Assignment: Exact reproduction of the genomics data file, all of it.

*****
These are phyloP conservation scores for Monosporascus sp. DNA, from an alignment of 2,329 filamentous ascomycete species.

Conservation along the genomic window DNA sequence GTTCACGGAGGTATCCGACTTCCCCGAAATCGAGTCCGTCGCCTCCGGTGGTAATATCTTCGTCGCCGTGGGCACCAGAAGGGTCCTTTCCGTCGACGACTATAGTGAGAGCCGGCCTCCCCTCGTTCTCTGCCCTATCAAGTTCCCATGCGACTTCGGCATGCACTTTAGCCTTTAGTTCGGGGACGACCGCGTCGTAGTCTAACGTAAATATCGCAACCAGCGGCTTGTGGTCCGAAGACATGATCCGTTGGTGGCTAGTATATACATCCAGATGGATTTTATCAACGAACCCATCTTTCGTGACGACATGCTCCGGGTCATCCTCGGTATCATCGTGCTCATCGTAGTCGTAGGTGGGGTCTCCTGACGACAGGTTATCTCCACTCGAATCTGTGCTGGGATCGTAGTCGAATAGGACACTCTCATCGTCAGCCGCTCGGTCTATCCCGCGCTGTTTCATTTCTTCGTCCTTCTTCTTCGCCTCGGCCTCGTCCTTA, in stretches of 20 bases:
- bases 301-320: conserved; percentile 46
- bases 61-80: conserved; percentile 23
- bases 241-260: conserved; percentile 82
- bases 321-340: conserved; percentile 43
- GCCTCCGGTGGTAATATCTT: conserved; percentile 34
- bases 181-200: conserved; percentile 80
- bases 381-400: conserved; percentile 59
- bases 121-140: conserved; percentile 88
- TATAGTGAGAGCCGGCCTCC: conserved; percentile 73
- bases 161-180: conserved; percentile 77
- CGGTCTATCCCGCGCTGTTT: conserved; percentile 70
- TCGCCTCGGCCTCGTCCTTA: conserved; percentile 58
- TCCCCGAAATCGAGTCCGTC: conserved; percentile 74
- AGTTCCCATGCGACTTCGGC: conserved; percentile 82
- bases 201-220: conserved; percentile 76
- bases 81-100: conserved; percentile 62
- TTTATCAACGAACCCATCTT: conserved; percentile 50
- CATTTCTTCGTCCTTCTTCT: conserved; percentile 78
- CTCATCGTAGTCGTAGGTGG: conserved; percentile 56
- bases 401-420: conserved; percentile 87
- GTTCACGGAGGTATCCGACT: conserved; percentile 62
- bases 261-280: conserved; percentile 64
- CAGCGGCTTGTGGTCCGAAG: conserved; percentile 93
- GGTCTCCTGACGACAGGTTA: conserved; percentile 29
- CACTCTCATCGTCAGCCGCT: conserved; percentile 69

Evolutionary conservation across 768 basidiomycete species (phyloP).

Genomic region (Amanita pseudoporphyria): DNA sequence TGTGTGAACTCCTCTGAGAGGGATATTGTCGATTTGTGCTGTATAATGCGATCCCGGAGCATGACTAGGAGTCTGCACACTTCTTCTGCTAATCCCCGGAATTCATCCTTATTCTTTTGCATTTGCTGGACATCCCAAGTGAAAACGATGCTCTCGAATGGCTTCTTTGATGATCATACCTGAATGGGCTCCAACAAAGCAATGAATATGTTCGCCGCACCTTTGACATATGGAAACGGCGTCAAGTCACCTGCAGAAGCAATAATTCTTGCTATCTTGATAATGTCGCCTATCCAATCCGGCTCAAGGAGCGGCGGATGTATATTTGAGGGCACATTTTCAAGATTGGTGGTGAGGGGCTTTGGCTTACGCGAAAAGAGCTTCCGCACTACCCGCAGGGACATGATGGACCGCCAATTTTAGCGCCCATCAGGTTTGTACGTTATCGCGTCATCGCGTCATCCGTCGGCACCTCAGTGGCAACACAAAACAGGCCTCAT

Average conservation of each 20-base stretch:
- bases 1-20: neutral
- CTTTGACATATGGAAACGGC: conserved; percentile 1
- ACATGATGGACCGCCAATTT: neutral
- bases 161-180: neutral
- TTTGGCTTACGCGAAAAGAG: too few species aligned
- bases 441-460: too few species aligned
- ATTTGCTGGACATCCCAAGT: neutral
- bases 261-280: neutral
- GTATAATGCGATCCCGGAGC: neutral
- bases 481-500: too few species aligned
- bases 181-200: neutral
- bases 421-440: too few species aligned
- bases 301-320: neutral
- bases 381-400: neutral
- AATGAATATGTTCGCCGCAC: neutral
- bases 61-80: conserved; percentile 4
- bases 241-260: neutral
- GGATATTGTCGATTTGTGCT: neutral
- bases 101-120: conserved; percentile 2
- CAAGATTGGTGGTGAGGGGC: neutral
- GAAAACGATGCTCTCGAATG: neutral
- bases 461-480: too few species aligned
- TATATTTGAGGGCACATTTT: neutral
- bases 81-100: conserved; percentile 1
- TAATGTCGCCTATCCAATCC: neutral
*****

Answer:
These are phyloP conservation scores for Monosporascus sp. DNA, from an alignment of 2,329 filamentous ascomycete species.

Conservation along the genomic window DNA sequence GTTCACGGAGGTATCCGACTTCCCCGAAATCGAGTCCGTCGCCTCCGGTGGTAATATCTTCGTCGCCGTGGGCACCAGAAGGGTCCTTTCCGTCGACGACTATAGTGAGAGCCGGCCTCCCCTCGTTCTCTGCCCTATCAAGTTCCCATGCGACTTCGGCATGCACTTTAGCCTTTAGTTCGGGGACGACCGCGTCGTAGTCTAACGTAAATATCGCAACCAGCGGCTTGTGGTCCGAAGACATGATCCGTTGGTGGCTAGTATATACATCCAGATGGATTTTATCAACGAACCCATCTTTCGTGACGACATGCTCCGGGTCATCCTCGGTATCATCGTGCTCATCGTAGTCGTAGGTGGGGTCTCCTGACGACAGGTTATCTCCACTCGAATCTGTGCTGGGATCGTAGTCGAATAGGACACTCTCATCGTCAGCCGCTCGGTCTATCCCGCGCTGTTTCATTTCTTCGTCCTTCTTCTTCGCCTCGGCCTCGTCCTTA, in stretches of 20 bases:
- bases 301-320: conserved; percentile 46
- bases 61-80: conserved; percentile 23
- bases 241-260: conserved; percentile 82
- bases 321-340: conserved; percentile 43
- GCCTCCGGTGGTAATATCTT: conserved; percentile 34
- bases 181-200: conserved; percentile 80
- bases 381-400: conserved; percentile 59
- bases 121-140: conserved; percentile 88
- TATAGTGAGAGCCGGCCTCC: conserved; percentile 73
- bases 161-180: conserved; percentile 77
- CGGTCTATCCCGCGCTGTTT: conserved; percentile 70
- TCGCCTCGGCCTCGTCCTTA: conserved; percentile 58
- TCCCCGAAATCGAGTCCGTC: conserved; percentile 74
- AGTTCCCATGCGACTTCGGC: conserved; percentile 82
- bases 201-220: conserved; percentile 76
- bases 81-100: conserved; percentile 62
- TTTATCAACGAACCCATCTT: conserved; percentile 50
- CATTTCTTCGTCCTTCTTCT: conserved; percentile 78
- CTCATCGTAGTCGTAGGTGG: conserved; percentile 56
- bases 401-420: conserved; percentile 87
- GTTCACGGAGGTATCCGACT: conserved; percentile 62
- bases 261-280: conserved; percentile 64
- CAGCGGCTTGTGGTCCGAAG: conserved; percentile 93
- GGTCTCCTGACGACAGGTTA: conserved; percentile 29
- CACTCTCATCGTCAGCCGCT: conserved; percentile 69

Evolutionary conservation across 768 basidiomycete species (phyloP).

Genomic region (Amanita pseudoporphyria): DNA sequence TGTGTGAACTCCTCTGAGAGGGATATTGTCGATTTGTGCTGTATAATGCGATCCCGGAGCATGACTAGGAGTCTGCACACTTCTTCTGCTAATCCCCGGAATTCATCCTTATTCTTTTGCATTTGCTGGACATCCCAAGTGAAAACGATGCTCTCGAATGGCTTCTTTGATGATCATACCTGAATGGGCTCCAACAAAGCAATGAATATGTTCGCCGCACCTTTGACATATGGAAACGGCGTCAAGTCACCTGCAGAAGCAATAATTCTTGCTATCTTGATAATGTCGCCTATCCAATCCGGCTCAAGGAGCGGCGGATGTATATTTGAGGGCACATTTTCAAGATTGGTGGTGAGGGGCTTTGGCTTACGCGAAAAGAGCTTCCGCACTACCCGCAGGGACATGATGGACCGCCAATTTTAGCGCCCATCAGGTTTGTACGTTATCGCGTCATCGCGTCATCCGTCGGCACCTCAGTGGCAACACAAAACAGGCCTCAT

Average conservation of each 20-base stretch:
- bases 1-20: neutral
- CTTTGACATATGGAAACGGC: conserved; percentile 1
- ACATGATGGACCGCCAATTT: neutral
- bases 161-180: neutral
- TTTGGCTTACGCGAAAAGAG: too few species aligned
- bases 441-460: too few species aligned
- ATTTGCTGGACATCCCAAGT: neutral
- bases 261-280: neutral
- GTATAATGCGATCCCGGAGC: neutral
- bases 481-500: too few species aligned
- bases 181-200: neutral
- bases 421-440: too few species aligned
- bases 301-320: neutral
- bases 381-400: neutral
- AATGAATATGTTCGCCGCAC: neutral
- bases 61-80: conserved; percentile 4
- bases 241-260: neutral
- GGATATTGTCGATTTGTGCT: neutral
- bases 101-120: conserved; percentile 2
- CAAGATTGGTGGTGAGGGGC: neutral
- GAAAACGATGCTCTCGAATG: neutral
- bases 461-480: too few species aligned
- TATATTTGAGGGCACATTTT: neutral
- bases 81-100: conserved; percentile 1
- TAATGTCGCCTATCCAATCC: neutral